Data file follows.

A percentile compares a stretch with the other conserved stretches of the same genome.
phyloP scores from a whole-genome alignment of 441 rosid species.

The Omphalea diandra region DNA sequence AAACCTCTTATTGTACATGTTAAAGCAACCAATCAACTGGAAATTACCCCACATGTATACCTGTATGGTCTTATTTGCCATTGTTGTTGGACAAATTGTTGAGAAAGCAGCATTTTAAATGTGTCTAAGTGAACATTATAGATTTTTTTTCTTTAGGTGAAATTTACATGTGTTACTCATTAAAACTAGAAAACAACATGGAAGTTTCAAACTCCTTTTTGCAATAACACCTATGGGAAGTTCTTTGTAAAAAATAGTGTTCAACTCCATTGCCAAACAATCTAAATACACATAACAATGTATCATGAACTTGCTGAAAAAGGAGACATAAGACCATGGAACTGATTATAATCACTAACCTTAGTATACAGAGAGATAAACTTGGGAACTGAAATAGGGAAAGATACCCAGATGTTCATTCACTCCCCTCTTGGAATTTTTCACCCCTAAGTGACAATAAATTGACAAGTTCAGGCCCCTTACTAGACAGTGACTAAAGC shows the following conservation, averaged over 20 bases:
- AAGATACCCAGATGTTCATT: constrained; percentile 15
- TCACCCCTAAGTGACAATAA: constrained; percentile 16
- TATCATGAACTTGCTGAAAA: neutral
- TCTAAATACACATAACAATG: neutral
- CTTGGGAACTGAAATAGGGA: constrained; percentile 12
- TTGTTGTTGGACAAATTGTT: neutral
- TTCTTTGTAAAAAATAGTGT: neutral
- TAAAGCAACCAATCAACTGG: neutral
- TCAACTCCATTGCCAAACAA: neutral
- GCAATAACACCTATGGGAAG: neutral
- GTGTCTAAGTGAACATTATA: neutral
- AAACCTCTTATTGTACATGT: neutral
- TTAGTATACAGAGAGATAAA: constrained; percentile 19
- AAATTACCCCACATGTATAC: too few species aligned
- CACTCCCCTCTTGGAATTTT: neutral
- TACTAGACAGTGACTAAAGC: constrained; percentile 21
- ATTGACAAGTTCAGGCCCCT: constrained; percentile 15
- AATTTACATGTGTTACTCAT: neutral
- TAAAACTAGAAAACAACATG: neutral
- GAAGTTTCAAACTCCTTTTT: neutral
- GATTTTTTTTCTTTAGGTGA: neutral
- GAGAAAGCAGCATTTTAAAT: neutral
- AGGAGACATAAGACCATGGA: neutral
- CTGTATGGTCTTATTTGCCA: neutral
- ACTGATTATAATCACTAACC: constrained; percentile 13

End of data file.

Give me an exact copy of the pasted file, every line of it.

A percentile compares a stretch with the other conserved stretches of the same genome.
phyloP scores from a whole-genome alignment of 441 rosid species.

The Omphalea diandra region DNA sequence AAACCTCTTATTGTACATGTTAAAGCAACCAATCAACTGGAAATTACCCCACATGTATACCTGTATGGTCTTATTTGCCATTGTTGTTGGACAAATTGTTGAGAAAGCAGCATTTTAAATGTGTCTAAGTGAACATTATAGATTTTTTTTCTTTAGGTGAAATTTACATGTGTTACTCATTAAAACTAGAAAACAACATGGAAGTTTCAAACTCCTTTTTGCAATAACACCTATGGGAAGTTCTTTGTAAAAAATAGTGTTCAACTCCATTGCCAAACAATCTAAATACACATAACAATGTATCATGAACTTGCTGAAAAAGGAGACATAAGACCATGGAACTGATTATAATCACTAACCTTAGTATACAGAGAGATAAACTTGGGAACTGAAATAGGGAAAGATACCCAGATGTTCATTCACTCCCCTCTTGGAATTTTTCACCCCTAAGTGACAATAAATTGACAAGTTCAGGCCCCTTACTAGACAGTGACTAAAGC shows the following conservation, averaged over 20 bases:
- AAGATACCCAGATGTTCATT: constrained; percentile 15
- TCACCCCTAAGTGACAATAA: constrained; percentile 16
- TATCATGAACTTGCTGAAAA: neutral
- TCTAAATACACATAACAATG: neutral
- CTTGGGAACTGAAATAGGGA: constrained; percentile 12
- TTGTTGTTGGACAAATTGTT: neutral
- TTCTTTGTAAAAAATAGTGT: neutral
- TAAAGCAACCAATCAACTGG: neutral
- TCAACTCCATTGCCAAACAA: neutral
- GCAATAACACCTATGGGAAG: neutral
- GTGTCTAAGTGAACATTATA: neutral
- AAACCTCTTATTGTACATGT: neutral
- TTAGTATACAGAGAGATAAA: constrained; percentile 19
- AAATTACCCCACATGTATAC: too few species aligned
- CACTCCCCTCTTGGAATTTT: neutral
- TACTAGACAGTGACTAAAGC: constrained; percentile 21
- ATTGACAAGTTCAGGCCCCT: constrained; percentile 15
- AATTTACATGTGTTACTCAT: neutral
- TAAAACTAGAAAACAACATG: neutral
- GAAGTTTCAAACTCCTTTTT: neutral
- GATTTTTTTTCTTTAGGTGA: neutral
- GAGAAAGCAGCATTTTAAAT: neutral
- AGGAGACATAAGACCATGGA: neutral
- CTGTATGGTCTTATTTGCCA: neutral
- ACTGATTATAATCACTAACC: constrained; percentile 13